AN Ellesmere Port man accused of the murder of his 47-year-old housemate is on trial at Chester Crown Court.

Arkadiusz Kaczmarek, 22, stands accused of "brutally" stabbing Slawomir Kulesza to death at Blakemere Court.

Kaczmerek denies the charge of murder, which happened on or just after May 1, and possession of a kitchen knife in public on May 2.

John Benson QC outlined the prosecution's case to the trial jury on Tuesday, October 20.

He said both Kaczmarek and Mr Kulesza were Polish nationals and had been living as housemates in separate bedrooms at Blakemere Court since February.

On the night Mr Kulesza died, the pair had been to a nearby convenience store at 10.45pm, where Kaczmarek had purchased a bottle of Smirnoff vodka. Both were seen on CCTV cameras at the store and on CCTV on the roads leading to and from their house.

Kaczmarek was wearing a Nike-emblazoned top, camouflage trousers and white socks.

Both men returned to their house.

Mr Benson said there was mobile phone GPS evidence to say Kaczmarek left the house at 1.05am.

The prosecution said a man dropped a kitchen knife in an alleyway by the Conservative Club on Church Street at 1.11am, having clambered over a security fence to get there, and said that man was Kaczmarek.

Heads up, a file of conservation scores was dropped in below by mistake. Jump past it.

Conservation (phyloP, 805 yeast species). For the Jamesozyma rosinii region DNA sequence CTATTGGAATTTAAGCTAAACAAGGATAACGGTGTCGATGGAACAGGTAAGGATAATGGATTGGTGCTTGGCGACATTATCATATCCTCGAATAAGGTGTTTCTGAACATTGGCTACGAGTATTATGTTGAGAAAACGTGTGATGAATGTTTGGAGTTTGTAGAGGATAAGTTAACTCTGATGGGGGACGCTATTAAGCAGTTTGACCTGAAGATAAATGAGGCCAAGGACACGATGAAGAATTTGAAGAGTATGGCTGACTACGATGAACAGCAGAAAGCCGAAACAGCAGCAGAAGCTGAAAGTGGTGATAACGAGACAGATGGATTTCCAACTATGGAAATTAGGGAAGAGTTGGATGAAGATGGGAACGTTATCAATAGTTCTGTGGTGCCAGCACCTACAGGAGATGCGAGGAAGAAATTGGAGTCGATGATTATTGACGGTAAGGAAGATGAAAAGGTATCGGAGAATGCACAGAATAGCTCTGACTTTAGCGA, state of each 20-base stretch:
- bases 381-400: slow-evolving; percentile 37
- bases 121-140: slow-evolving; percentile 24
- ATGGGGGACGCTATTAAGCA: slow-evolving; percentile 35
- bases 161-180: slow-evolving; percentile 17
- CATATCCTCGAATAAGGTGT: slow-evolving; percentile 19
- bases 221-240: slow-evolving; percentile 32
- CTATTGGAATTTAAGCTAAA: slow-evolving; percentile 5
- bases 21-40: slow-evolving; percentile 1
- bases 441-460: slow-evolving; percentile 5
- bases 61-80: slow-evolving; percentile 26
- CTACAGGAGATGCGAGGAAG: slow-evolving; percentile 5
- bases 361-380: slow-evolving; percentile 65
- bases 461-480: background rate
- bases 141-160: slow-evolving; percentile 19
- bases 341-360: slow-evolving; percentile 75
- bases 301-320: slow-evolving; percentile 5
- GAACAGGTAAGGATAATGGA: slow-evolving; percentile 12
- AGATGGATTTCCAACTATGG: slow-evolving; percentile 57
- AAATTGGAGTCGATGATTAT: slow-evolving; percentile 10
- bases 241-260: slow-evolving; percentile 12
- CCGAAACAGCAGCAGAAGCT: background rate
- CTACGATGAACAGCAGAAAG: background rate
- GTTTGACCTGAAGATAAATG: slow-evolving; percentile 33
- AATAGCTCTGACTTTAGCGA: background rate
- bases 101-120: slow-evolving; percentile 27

A knife in the alleyway was later recovered by a member of the public on May 3. It had a blood stain and DNA matching that of Mr Kulesza.

A man was later seen on CCTV getting on to, then falling asleep in, the garden of a home on Worcester Walk at 1.27am.

A witness tried to wake him, then alerted the home's residents about the man sleeping in the garden, who was intoxicated and Polish.

Mr Benson said it is the prosecution's case the man was wearing the same clothes as Kaczmarek and was indeed Kaczmarek.

Police identified Kaczmarek at Westminster Bridge at 3am, looking heavily intoxicated, and gave him a lift back to his home. They noted his clothing was blood-stained.

When they returned to Blakemere Court, Kaczmarek tried to enter the house through the back entrance, but it was locked. Police noticed the front door was ajar.

Kaczmarek entered the house and said his housemate must have been asleep, but a police officer saw Mr Kulesza in a pool of blood in the kitchen.

Mr Benson told the jury there had been signs of a "sizeable disturbance" in the kitchen, with broken glass.

A post-mortem examination revealed Mr Kulesza had multiple stab wounds in his head, chest and arm, with fractures to the skull and ribs, with wounds in the brain and heart.

The wounds had been made with "severe force", the jury heard.

Kaczmarek was arrested and interviewed by police several times over the following weeks, with the aid of a solicitor and an interpreter.

He gave no comment to most answers, but on the fifth interview issued a prepared written statement which said "on account of the amount of vodka he consumed, he had no recollection of the events that night."

The trial, which has a jury of six men and six women, is expected to last for two weeks.

Kaczmarek was remanded in custody.